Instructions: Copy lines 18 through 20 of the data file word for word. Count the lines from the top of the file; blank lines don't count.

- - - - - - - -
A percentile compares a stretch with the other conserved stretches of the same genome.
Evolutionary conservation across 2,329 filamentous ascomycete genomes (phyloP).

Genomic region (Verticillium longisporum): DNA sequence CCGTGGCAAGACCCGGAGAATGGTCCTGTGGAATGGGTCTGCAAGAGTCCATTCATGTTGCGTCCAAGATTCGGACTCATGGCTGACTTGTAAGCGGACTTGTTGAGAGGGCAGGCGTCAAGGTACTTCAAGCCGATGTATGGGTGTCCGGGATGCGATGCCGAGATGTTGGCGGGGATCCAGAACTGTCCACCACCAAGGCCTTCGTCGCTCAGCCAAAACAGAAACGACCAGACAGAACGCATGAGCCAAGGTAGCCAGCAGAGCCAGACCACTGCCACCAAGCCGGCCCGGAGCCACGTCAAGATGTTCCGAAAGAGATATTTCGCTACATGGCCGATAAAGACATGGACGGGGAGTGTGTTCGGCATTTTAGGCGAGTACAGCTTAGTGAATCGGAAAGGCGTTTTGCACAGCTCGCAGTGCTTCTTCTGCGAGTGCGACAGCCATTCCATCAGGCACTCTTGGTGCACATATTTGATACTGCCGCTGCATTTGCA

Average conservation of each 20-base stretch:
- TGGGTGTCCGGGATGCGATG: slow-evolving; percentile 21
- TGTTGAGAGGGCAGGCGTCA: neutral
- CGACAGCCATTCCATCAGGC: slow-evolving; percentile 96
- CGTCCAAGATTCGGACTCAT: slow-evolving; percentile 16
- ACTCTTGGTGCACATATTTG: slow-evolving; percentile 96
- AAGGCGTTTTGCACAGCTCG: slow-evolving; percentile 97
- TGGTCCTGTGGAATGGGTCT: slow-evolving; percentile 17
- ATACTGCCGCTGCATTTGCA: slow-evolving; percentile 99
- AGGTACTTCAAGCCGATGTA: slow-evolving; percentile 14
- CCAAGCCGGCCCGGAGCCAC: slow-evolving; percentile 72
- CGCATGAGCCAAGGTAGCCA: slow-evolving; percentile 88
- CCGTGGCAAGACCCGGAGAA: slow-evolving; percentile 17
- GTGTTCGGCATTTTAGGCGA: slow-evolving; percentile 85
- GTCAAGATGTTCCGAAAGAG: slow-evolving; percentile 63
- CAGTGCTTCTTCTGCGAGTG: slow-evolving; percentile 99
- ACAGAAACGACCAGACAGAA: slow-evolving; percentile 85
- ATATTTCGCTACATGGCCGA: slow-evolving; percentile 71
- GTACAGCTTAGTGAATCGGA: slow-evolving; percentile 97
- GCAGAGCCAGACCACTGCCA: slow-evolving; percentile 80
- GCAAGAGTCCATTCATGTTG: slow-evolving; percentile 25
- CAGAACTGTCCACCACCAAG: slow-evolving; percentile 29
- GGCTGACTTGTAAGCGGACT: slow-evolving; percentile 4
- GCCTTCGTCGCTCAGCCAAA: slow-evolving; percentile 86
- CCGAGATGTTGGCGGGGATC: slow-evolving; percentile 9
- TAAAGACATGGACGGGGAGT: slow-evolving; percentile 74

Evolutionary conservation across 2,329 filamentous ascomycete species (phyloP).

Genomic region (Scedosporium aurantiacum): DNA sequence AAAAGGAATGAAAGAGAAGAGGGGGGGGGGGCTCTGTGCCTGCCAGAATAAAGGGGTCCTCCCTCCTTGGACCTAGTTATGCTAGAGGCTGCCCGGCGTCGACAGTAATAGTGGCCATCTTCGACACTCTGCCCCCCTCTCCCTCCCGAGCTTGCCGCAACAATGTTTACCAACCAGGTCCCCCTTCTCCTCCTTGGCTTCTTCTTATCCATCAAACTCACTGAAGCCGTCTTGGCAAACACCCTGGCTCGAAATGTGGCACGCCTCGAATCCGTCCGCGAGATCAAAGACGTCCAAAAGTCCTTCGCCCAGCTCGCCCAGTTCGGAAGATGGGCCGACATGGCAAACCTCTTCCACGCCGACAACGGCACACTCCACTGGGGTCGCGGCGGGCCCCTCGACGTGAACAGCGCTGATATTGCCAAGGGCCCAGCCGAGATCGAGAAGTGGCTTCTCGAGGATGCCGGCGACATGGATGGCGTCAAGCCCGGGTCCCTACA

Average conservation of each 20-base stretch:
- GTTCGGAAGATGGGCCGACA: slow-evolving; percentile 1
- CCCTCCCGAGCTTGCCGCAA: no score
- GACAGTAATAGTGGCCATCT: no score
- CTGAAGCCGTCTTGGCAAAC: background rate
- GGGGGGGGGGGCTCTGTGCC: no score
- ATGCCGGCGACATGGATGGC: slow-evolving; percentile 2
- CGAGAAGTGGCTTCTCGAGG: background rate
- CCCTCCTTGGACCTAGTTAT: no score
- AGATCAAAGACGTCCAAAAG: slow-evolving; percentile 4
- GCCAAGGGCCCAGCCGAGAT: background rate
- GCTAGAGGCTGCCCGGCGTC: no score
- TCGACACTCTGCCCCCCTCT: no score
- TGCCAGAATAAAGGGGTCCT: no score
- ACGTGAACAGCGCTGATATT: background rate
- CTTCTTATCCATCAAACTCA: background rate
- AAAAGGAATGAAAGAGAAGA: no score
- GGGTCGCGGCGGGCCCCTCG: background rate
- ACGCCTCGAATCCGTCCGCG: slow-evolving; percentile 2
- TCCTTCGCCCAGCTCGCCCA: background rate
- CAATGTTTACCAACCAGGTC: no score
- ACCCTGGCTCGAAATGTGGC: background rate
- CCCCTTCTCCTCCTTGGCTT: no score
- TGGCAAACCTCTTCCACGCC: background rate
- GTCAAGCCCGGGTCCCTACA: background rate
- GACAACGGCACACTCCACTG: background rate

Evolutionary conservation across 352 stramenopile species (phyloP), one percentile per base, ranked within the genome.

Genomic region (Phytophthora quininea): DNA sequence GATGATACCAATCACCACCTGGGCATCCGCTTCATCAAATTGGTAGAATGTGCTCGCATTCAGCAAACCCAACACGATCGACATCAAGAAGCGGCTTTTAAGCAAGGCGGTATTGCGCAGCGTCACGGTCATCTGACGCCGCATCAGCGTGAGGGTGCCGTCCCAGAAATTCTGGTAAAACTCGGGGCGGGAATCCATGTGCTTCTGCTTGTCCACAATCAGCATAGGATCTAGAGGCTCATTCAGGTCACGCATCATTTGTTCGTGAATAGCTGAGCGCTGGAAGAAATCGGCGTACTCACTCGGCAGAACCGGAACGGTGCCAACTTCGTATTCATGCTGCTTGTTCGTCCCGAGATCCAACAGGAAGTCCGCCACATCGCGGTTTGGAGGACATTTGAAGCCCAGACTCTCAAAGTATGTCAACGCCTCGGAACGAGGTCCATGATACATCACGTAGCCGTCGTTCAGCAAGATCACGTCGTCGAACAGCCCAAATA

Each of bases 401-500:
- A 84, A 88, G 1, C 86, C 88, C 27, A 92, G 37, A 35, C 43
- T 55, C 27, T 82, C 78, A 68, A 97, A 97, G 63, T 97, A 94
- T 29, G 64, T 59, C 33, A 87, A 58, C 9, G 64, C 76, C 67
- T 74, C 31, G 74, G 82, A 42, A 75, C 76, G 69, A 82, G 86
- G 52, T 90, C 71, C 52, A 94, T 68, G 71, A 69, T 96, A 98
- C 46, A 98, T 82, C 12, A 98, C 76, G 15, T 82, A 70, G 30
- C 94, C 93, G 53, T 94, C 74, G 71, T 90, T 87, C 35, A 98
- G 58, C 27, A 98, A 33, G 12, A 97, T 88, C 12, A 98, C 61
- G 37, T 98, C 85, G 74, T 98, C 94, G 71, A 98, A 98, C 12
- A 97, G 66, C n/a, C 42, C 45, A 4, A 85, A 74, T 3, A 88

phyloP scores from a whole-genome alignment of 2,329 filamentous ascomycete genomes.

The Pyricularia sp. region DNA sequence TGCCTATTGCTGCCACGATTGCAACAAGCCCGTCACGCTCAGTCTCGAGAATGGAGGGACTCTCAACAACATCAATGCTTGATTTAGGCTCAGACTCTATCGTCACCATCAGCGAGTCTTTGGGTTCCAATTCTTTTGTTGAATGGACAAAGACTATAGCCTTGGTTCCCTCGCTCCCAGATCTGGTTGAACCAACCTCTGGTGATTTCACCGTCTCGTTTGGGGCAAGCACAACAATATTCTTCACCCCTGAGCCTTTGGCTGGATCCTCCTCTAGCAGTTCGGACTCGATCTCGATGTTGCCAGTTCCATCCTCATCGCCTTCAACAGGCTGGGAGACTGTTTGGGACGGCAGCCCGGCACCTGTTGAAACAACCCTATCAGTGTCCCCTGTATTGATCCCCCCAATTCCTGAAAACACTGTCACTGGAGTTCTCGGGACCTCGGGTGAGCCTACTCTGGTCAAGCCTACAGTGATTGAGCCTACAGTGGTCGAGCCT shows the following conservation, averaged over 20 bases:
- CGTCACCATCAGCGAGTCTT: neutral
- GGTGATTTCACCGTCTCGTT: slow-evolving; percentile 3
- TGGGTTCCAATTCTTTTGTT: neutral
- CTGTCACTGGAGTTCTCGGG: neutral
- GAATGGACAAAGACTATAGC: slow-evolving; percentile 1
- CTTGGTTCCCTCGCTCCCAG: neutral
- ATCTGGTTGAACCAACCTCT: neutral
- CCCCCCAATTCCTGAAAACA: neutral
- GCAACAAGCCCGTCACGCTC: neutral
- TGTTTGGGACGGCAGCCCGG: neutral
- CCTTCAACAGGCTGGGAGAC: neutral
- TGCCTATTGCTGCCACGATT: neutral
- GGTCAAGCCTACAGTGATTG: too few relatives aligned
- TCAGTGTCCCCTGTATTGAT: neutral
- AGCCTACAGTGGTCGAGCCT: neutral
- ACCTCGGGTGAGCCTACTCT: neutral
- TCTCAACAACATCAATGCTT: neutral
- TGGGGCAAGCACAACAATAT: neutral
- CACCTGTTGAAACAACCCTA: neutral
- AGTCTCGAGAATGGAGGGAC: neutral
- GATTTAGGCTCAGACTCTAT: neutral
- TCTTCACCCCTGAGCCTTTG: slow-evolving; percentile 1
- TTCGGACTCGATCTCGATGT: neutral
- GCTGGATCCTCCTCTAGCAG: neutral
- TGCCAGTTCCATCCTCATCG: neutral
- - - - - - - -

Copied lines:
- GTCAAGATGTTCCGAAAGAG: slow-evolving; percentile 63
- CAGTGCTTCTTCTGCGAGTG: slow-evolving; percentile 99
- ACAGAAACGACCAGACAGAA: slow-evolving; percentile 85